Count the number of times every other character in the movie, be it the ever-failing young man or the failed athelete who has had to be a honey trap working for a businessman, uses the idiom 'Adivi kachina vennela' at the drop of a hat. As if the audience wouldn't be able to locate his title justification in all these iterations and reiterations, the film ends with a climax where Arvind Krishna loses the thing he has found with so much hard work, proving that the God-gifted faculty that he has is, for now, 'adivi kachina vennela'. As if to put RGV to shame, the director promises Part-II where we hope the coveted thing, whose historicity dates back to the Cholas, will finally be the hero's.
The film is set in a village backdrop. Take it for some village in Kadapa dist. You have everyone living a degenerate life, and the writer introduces to us a disloyal wife without wasting much time. The wife (played by Pooja Ramachandran of 'Swamy Ra Ra' fame) disappears from the story, only to give way to a deliberately suggestive lady (played by Meenakshi Dixit) in whose honey-trap the very focused yet jobless hero falls even before being inebriated (now that his frustrated father is out on a trip to holy towns). You have one rich mining baron, named OMR (played by Vinod Kumar), wanting to use the special faculties of Arvind Krishna to locate prospective mineral-rich areas in Africa. Arvind can locate areas with hidden treasures underground by merely moving his foot over the ground. If everyone around him craves for money, he wants to find something that a gifted medical practitioner who lived in the Chola kingdom had prepared and buried it underground.
After Tanikella Bharani narrates the back story (this 2-minute narration is what is described by the makers as making the film a historical fantasy), Arvind Krishna, maintaining that serious expression, makes an entry. The scene where his faculty is revealed is so business-as-usual that you wonder whether there are elements in store which are even more exciting. Alas, the hero's story almost refuses to evolve from this point. The writer comes up with Meenakshi Dixit's story, crafts a chemistry between them, cursorily touches upon the villainy of Vinod Kumar and Suresh Babu (playing a coach), and thanklessly moves on to a climax where the CG work leaves you dumbfounded.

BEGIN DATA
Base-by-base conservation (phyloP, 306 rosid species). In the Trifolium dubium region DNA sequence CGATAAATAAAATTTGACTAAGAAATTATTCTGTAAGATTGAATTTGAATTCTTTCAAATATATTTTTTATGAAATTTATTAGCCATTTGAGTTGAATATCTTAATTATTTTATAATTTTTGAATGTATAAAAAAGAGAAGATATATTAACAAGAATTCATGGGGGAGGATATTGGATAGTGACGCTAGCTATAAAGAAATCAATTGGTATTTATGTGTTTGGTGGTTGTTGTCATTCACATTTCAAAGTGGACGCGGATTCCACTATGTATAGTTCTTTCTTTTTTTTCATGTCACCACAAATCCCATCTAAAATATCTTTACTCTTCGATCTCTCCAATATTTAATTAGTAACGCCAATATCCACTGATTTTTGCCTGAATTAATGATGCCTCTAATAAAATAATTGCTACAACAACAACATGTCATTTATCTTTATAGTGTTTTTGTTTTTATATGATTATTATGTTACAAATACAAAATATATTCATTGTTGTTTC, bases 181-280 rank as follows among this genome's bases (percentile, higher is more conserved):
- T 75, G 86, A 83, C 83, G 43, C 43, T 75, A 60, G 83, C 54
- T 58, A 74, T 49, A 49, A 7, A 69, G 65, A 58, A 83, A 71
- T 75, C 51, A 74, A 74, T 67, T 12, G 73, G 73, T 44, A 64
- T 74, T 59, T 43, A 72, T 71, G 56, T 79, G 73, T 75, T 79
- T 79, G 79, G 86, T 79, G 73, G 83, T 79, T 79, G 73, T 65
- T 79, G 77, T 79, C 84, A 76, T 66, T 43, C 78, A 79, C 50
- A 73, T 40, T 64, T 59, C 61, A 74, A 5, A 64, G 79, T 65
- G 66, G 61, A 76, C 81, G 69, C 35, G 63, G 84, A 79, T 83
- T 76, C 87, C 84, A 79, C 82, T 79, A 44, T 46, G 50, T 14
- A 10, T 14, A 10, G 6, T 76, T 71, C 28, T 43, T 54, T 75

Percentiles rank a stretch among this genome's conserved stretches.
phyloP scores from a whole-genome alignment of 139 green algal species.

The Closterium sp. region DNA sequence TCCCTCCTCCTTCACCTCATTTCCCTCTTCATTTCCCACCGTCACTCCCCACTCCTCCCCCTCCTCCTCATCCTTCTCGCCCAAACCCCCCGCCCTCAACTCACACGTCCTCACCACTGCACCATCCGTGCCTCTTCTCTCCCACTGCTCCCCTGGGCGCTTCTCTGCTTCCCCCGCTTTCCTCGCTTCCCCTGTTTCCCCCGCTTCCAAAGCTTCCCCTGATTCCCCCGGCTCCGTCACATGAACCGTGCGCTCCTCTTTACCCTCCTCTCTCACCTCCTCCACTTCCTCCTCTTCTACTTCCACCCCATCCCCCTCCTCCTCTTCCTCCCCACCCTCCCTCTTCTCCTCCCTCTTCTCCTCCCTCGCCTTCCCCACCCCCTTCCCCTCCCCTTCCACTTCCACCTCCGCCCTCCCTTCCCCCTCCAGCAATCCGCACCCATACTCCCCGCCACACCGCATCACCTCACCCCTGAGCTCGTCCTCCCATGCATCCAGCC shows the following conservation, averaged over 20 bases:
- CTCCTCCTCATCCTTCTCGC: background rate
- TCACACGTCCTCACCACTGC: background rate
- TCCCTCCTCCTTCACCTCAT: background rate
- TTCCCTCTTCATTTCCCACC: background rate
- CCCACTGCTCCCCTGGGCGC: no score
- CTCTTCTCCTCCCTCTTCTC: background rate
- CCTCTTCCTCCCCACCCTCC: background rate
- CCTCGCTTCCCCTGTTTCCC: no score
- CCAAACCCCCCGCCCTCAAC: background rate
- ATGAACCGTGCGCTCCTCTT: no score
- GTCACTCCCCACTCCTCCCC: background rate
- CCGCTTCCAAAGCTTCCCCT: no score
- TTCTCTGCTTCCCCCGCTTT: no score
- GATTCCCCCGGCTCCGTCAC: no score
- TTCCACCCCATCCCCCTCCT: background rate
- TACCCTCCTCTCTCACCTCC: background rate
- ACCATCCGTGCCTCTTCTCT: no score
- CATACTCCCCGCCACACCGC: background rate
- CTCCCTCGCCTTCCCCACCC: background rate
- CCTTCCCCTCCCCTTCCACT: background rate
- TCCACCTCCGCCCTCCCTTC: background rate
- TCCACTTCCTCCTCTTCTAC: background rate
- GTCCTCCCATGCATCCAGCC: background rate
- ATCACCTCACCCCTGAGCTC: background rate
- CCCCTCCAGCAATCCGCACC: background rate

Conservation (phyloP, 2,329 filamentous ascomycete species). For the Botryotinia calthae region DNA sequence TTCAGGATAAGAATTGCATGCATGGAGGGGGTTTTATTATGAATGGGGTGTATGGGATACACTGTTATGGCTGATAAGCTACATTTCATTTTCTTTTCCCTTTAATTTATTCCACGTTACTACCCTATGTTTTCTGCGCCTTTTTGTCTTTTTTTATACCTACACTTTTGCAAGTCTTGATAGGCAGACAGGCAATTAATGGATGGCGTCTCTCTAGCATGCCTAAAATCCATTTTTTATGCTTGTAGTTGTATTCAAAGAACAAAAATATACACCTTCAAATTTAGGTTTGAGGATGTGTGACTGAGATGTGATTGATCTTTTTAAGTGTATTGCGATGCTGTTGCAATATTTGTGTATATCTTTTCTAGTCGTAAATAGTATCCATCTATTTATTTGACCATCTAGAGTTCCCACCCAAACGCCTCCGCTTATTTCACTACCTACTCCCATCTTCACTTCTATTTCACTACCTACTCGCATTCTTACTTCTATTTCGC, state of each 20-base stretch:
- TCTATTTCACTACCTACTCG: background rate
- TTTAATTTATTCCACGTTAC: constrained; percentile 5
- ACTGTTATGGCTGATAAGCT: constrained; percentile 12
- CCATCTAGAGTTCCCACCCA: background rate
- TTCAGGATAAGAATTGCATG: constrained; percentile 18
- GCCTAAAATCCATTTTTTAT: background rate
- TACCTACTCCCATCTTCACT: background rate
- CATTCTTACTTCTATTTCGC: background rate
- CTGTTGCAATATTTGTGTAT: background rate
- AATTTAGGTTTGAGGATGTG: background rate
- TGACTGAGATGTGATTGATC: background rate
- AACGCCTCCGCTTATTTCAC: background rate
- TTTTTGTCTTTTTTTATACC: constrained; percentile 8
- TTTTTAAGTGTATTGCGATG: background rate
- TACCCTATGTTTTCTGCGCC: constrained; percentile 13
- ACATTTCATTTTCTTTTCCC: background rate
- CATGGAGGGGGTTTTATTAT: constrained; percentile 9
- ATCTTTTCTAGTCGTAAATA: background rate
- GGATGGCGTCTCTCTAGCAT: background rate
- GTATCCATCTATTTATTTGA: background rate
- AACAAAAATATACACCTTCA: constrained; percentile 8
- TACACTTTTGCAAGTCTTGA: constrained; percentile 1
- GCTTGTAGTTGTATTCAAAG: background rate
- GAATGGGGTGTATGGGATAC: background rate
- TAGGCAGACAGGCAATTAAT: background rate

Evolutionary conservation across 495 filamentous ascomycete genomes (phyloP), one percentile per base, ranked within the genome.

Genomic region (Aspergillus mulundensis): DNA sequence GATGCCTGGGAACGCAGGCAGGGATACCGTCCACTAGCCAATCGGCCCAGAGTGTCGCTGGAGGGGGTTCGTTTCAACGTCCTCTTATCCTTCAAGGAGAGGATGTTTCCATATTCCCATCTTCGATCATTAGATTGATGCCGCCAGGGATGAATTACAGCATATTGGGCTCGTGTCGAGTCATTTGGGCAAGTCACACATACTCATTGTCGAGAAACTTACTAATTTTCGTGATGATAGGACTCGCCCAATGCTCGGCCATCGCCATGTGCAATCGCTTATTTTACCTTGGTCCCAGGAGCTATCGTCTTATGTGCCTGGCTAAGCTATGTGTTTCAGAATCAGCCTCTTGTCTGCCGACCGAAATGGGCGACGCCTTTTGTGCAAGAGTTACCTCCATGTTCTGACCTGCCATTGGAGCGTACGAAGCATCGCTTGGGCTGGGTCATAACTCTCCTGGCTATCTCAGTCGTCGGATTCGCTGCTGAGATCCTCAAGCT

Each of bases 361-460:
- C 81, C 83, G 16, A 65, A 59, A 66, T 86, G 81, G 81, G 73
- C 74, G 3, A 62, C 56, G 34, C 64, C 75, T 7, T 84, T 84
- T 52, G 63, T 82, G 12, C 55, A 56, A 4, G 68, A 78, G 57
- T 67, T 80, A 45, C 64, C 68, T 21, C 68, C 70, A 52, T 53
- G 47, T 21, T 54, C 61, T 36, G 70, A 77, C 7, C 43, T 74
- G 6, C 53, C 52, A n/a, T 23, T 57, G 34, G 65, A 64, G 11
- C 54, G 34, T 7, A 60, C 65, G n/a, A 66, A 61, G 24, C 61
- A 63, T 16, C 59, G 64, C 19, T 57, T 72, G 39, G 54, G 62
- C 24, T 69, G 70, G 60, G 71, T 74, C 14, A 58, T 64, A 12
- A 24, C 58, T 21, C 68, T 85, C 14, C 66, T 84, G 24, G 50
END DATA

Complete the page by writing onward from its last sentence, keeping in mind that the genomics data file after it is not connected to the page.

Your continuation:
Given the film's cost, it's good visually and technically. Akki Viswanadha Reddy, the deubtante, shows imagination in getting the camera angles right. He displays taste in extracting the right musical output; the songs and the RR are by two different musicians and one can see the contrast. While the songs have a Telugu touch with Sirivennela Seetharama Sastry's excellent lyrics reflecting the emotions and inner turmoil of the characters.
Talking of the turmoil that the two main characters undergo, the same is not translated in to a dramatic screenplay. The director prefers pithy but effective dialogues. The dialogues are devoid of impurities and the language is authentic Telugu at many places. However, the nativist aura too is allowed to be frittered away when the film turns urbane but the screenplay fails to excite when the film turns into a crime thriller. The 'Bangaru baathu' moral is known to everyone and there was absolutely no need to narrate it!
The technical finesse and some flashes of intelligent writing meet an unglorious end with the storyline going for a toss.
The film would have helped itself had Arvind Krishna's story been given a thorough ending and had the heroine's story involving a crime angle been effectively narrated.
As for performances, all of them give their best output. Meenakshi Dixit looks too fashion model for a story of this kind. Arvind Krishna's voice turns imbecilic at places.
Verdict: Visually good, technically fine, but the writing could have been better.